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Tropical extreme droughts drive long-term increase in atmospheric CO2 growth rate variability.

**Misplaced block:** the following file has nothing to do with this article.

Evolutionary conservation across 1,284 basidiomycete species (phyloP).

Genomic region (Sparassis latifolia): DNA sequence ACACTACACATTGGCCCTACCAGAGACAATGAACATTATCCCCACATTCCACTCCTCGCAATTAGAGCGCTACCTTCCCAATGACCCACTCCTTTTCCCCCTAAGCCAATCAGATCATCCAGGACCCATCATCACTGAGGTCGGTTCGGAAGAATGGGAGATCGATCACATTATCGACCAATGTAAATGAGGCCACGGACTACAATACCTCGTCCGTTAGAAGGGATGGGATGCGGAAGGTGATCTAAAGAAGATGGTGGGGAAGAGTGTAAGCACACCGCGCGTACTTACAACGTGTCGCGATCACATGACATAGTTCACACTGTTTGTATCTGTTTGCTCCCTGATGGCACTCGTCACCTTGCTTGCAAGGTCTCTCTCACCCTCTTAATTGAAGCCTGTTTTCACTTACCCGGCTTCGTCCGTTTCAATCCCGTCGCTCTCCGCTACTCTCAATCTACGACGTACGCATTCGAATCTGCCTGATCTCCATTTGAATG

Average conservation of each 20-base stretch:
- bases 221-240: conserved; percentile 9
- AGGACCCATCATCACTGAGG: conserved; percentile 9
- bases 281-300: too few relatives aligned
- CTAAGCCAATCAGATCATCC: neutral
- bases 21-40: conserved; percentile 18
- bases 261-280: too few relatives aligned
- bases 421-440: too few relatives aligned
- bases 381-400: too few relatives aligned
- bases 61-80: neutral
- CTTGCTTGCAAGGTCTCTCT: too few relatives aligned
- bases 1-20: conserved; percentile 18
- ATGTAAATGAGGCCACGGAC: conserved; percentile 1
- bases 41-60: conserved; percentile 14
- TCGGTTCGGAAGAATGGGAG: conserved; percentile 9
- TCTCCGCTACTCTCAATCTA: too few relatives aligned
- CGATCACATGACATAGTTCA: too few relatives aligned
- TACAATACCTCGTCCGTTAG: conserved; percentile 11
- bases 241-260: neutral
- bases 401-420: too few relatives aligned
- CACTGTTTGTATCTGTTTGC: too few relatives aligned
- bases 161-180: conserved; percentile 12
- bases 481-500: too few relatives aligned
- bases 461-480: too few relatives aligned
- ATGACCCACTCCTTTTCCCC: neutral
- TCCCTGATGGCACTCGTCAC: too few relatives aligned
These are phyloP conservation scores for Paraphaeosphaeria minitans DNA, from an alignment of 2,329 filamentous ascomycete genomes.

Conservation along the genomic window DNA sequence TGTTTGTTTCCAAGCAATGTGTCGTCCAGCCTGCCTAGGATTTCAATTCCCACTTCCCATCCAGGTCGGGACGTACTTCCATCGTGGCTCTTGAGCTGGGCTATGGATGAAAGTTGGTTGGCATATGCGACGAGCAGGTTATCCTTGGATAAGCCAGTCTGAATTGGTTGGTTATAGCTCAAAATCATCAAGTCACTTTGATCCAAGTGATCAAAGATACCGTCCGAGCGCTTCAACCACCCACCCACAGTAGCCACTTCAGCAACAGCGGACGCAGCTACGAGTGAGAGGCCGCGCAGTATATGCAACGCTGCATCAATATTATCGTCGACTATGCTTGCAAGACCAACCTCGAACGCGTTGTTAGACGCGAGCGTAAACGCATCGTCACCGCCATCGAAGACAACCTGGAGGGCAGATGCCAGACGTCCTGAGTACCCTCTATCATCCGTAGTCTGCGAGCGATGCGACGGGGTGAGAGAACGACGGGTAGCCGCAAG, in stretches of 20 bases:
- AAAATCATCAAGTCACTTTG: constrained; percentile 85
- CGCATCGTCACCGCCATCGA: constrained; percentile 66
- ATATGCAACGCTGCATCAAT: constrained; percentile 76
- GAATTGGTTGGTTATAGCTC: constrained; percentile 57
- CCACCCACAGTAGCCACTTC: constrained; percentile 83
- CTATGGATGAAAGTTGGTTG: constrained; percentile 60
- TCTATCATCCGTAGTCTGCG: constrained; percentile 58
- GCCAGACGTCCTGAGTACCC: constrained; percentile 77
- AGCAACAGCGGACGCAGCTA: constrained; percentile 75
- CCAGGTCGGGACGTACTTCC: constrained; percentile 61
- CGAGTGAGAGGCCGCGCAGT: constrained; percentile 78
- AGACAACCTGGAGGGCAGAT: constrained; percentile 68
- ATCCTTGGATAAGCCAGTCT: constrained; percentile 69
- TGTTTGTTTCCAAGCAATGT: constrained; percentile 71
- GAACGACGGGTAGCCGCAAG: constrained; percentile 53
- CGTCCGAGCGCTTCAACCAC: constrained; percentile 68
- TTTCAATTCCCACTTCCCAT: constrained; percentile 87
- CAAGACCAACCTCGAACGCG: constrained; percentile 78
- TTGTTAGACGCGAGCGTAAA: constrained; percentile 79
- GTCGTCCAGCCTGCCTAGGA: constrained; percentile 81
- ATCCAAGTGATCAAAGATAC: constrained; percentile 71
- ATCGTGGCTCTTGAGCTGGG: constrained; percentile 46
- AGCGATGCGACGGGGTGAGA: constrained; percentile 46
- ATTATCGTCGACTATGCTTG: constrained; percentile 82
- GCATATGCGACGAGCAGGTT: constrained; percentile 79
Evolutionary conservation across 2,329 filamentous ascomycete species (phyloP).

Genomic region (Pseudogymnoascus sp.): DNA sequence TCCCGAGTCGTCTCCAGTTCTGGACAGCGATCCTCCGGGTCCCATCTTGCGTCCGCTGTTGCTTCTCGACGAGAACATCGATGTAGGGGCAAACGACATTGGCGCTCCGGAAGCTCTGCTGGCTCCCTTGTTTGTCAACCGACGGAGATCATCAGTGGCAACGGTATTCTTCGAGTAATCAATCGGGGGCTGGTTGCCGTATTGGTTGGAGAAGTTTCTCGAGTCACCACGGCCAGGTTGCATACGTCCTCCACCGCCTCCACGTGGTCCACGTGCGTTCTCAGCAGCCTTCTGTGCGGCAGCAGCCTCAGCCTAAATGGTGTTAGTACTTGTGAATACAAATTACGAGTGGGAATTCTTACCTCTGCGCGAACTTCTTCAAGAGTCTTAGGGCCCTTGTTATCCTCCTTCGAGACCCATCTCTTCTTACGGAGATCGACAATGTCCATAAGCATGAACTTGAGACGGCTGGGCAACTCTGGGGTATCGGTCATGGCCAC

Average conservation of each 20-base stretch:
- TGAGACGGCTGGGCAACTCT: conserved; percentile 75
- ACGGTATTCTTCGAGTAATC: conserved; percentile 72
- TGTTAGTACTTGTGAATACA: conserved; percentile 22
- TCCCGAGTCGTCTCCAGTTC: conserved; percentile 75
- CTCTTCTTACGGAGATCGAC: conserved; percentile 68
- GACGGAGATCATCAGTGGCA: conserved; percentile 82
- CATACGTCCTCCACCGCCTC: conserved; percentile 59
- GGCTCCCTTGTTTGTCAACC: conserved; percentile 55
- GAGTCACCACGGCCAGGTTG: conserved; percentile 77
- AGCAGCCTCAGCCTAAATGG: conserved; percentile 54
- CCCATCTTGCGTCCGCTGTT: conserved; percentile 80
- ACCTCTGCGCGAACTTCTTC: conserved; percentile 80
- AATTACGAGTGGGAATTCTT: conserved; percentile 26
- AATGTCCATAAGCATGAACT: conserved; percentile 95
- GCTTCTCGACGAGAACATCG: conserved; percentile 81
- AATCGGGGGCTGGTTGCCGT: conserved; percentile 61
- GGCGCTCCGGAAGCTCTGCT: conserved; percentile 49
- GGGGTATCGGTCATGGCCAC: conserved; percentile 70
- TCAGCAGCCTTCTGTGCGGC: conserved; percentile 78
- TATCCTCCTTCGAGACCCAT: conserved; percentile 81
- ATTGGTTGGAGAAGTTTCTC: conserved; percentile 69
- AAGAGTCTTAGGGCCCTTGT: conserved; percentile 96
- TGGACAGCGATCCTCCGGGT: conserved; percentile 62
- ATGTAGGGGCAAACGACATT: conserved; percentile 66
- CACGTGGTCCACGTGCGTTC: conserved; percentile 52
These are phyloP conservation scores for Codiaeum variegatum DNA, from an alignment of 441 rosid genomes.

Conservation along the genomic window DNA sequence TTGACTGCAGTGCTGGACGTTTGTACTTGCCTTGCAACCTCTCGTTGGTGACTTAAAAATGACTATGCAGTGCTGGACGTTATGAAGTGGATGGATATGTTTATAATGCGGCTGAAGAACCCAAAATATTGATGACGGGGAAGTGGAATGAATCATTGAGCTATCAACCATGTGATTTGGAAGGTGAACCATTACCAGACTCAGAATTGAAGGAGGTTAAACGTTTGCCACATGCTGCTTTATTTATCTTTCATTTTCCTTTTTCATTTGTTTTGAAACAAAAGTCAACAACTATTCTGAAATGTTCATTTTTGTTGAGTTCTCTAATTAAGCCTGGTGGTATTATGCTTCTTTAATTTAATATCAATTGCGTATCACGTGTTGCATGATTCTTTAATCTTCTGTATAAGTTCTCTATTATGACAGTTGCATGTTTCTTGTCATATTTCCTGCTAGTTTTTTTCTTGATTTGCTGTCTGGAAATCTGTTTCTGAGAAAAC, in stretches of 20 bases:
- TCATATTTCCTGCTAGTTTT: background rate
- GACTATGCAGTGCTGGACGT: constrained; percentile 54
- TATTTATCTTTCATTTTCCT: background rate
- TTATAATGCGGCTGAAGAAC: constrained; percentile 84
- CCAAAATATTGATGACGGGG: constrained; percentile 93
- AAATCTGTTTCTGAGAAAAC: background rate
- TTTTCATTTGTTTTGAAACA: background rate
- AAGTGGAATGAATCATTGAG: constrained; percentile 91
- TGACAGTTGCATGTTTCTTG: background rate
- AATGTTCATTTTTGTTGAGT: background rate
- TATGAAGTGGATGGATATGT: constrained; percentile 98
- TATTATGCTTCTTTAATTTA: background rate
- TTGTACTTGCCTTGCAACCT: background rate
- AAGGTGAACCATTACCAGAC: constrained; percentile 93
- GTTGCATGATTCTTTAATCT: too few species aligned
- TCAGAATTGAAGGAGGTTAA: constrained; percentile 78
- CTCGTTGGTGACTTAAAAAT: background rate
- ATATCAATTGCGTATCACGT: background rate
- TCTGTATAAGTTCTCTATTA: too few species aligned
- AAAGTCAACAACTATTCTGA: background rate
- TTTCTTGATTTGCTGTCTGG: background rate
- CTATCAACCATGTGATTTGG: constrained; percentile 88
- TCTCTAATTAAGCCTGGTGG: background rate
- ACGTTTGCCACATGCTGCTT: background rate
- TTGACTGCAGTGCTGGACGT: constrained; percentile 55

The terrestrial carbon sink slows the accumulation of carbon dioxide (CO2) in the atmosphere by absorbing roughly 30% of anthropogenic CO2 emissions, but varies greatly from year to year. The resulting variations in the atmospheric CO2 growth rate (CGR) have been related to tropical temperature and water availability. The apparent sensitivity of CGR to tropical temperature ([Formula: see text]) has changed markedly over the past six decades, however, the drivers of the observation to date remains unidentified. Here, we use atmospheric observations, multiple global vegetation models and machine learning products to analyze the cause of the sensitivity change. We found that a threefold increase in [Formula: see text] emerged due to the long-term changes in the magnitude of CGR variability (i.e., indicated by one standard deviation of CGR; STDCGR), which increased 34.7% from 1960-1979 to 1985-2004 and subsequently decreased 14.4% in 1997-2016. We found a close relationship (r2 = 0.75, p < 0.01) between STDCGR and the tropical vegetated area (23°S - 23°N) affected by extreme droughts, which influenced 6-9% of the tropical vegetated surface. A 1% increase in the tropical area affected by extreme droughts led to about 0.14 Pg C yr-1 increase in STDCGR. The historical changes in STDCGR were dominated by extreme drought-affected areas in tropical Africa and Asia, and semi-arid ecosystems. The outsized influence of extreme droughts over a small fraction of vegetated surface amplified the interannual variability in CGR and explained the observed long-term dynamics of [Formula: see text].

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